Third, it’s important that Rotary continue to respect the freedom of a people to adopt and implement their own laws.

    Please know I wish you happiness and peace and bear no ill will towards you. You see, I respect your opinion, and believe strongly in your right to have and hold that opinion, to even speak out as an individual about your opinion. I do not, however, believe Rotary International should be hijacked by any individual or groups of folks who wish to force their opinions on matters of national law or politics on others. Good day to you.

  9. Robert Rowley says:

    One of the first questions I asked when I joined Rotary was whether it engaged in political agendas. I was told it did not. If Rotary starts down this path of favoring gun control, it will be time for me to leave Rotary. Rotary already walks a very fine line related to its involvement with the United Nations. As long as their efforts are purely humanitarian, then I am an avid supporter. When it becomes political or supportive of the UN’s broader agenda, that is an entirely different matter!

  10. Jay McCall says:

    Rotary needs to stick to its involvement in eradicating polio as its connection with the United Nations through the World Health Organization. Any support of lthe UN’s gun control policies and agenda will damage Rotary and membership.

  11. Danny Schnautz says:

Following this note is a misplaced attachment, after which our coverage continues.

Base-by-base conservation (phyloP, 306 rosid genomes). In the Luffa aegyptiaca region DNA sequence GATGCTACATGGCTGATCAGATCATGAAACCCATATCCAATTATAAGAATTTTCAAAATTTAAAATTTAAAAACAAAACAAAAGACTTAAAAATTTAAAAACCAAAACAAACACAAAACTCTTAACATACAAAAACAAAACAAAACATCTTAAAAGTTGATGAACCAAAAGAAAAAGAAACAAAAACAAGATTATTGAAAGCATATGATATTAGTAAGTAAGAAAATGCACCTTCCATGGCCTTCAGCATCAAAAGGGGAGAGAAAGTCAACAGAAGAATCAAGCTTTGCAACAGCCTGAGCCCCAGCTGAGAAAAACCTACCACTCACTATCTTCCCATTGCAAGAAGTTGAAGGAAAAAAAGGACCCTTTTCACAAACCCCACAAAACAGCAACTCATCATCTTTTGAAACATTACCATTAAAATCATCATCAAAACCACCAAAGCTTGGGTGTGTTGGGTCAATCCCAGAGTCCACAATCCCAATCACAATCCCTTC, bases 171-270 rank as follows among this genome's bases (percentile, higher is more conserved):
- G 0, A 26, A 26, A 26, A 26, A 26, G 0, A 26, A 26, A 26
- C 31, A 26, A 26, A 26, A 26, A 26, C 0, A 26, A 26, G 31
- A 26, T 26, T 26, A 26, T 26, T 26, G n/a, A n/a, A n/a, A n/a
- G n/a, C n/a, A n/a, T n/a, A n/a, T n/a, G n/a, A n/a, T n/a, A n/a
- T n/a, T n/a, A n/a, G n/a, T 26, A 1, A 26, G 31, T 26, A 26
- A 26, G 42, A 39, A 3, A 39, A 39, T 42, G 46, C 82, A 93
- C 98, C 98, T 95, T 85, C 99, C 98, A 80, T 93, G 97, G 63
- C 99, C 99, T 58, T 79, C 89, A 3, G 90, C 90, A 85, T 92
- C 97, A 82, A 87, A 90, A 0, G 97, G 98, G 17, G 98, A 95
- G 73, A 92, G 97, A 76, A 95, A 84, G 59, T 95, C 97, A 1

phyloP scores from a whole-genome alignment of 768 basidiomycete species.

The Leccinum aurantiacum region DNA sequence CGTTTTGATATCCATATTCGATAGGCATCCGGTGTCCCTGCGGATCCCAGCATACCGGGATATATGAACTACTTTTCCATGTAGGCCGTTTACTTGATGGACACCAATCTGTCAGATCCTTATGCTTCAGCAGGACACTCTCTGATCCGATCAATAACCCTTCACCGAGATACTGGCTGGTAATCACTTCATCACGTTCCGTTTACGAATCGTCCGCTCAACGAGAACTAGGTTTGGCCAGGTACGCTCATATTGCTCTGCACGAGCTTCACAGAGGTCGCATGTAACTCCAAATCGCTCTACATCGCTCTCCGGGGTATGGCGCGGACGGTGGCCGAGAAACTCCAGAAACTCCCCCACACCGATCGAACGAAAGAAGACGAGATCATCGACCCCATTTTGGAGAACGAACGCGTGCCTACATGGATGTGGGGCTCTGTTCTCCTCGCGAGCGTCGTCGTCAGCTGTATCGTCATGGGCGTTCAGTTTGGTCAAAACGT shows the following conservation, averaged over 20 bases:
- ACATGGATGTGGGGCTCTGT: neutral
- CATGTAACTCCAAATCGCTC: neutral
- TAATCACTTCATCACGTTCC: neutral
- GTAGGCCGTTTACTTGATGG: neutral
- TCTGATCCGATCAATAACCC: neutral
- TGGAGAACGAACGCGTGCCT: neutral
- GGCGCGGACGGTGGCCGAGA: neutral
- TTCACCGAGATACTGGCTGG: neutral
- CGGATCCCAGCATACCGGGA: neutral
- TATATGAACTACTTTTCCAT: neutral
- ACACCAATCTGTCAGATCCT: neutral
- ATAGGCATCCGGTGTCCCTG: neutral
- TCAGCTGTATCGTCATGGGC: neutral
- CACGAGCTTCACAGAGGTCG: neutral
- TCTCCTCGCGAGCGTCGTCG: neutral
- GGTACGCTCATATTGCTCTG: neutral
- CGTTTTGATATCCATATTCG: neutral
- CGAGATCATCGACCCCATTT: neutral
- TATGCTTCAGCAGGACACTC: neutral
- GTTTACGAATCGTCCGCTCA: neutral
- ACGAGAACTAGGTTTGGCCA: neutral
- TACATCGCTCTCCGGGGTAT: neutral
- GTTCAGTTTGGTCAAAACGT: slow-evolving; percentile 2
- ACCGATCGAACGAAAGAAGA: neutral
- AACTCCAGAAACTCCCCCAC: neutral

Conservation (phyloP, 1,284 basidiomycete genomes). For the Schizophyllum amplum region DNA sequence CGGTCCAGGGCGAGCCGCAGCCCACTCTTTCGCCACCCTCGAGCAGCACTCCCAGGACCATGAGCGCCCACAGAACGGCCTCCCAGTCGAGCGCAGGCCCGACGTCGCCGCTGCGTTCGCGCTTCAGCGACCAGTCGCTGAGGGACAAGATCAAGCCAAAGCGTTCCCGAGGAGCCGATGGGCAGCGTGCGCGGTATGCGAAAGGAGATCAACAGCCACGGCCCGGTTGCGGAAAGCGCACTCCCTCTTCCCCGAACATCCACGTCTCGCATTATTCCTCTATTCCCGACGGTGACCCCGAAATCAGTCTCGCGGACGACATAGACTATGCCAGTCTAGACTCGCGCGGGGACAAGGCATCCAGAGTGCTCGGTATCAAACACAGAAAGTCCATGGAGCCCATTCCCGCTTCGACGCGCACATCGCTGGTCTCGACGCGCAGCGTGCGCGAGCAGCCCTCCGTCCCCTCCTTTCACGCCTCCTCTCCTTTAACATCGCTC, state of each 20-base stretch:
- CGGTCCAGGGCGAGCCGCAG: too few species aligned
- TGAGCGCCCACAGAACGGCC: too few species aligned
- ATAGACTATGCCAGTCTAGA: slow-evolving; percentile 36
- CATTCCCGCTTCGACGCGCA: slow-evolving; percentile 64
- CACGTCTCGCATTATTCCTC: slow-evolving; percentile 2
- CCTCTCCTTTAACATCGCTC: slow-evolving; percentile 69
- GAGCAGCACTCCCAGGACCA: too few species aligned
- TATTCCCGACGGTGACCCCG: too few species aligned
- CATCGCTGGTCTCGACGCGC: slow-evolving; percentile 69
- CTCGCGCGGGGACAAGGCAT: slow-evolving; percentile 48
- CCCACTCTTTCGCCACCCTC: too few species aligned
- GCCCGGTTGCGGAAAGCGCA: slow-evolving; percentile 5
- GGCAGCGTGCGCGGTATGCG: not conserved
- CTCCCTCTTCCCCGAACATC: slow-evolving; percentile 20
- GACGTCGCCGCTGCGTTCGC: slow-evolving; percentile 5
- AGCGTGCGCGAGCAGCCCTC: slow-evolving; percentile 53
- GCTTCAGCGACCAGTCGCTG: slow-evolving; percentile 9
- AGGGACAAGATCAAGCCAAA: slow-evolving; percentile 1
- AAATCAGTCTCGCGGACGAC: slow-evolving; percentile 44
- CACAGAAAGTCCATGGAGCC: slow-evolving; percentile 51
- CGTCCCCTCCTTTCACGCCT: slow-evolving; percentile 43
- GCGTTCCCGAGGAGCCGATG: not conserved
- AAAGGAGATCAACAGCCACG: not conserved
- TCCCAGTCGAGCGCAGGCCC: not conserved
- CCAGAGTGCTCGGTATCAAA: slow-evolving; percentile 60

I agree with the freedom of America’s constitution – where a limited, controlled government stays clear of the liberties of the citizen. If Rotary supports gun control I will leave Rotary. Millions of guns EACH DAY are used to promote peace. So much of what is said above about people killed by a car (and thus a car-ban) or any other sort of death is tragic; guns are not to blame. Citizens must control their government. History teaches this loud and clear.

  12. Jay McCall says:

    I agree, if Rotary is overtaken by the international, socialistic attitudes of Rotary leaders from the many countries in which there are clubs, I will consider ending close to 50 years of membership after formation of three clubs. The countries that control guns are the countries with leaders and administrations that are in fear of their own people.

    We in the United States have the three branches of government to balance control and not allow despotic actions by any branch. A governmental format that for the most part has worked. However, there is a fourth branch that is overlooked. It is the people, who give the power to those who govern.

    The balance factor of the people is revolution when the ballot box is not effective. A successful revolution most often utilizes arms to effect a successful outcome. Revolution is necessary by the people when governments stray from adhering to a nation’s constitution.

    Disarm the people and lose the fourth balancing factor.

  13. noronwe says:

    Folks, the above piece was written nearly 3 years ago to the month, and very near the day. And nothing has changed except the place and the number. Today it is San Bernardino where last Wednesday afternoon, 14 were slain, & 21 wounded. That just 5 days after a whack-job fundamentalist loner shot up a Colorado women’s health clinic that performs abortions — killing three, wounding nine. Now we also learn that there have been more mass killings in America to date, than there have been days in the year to date.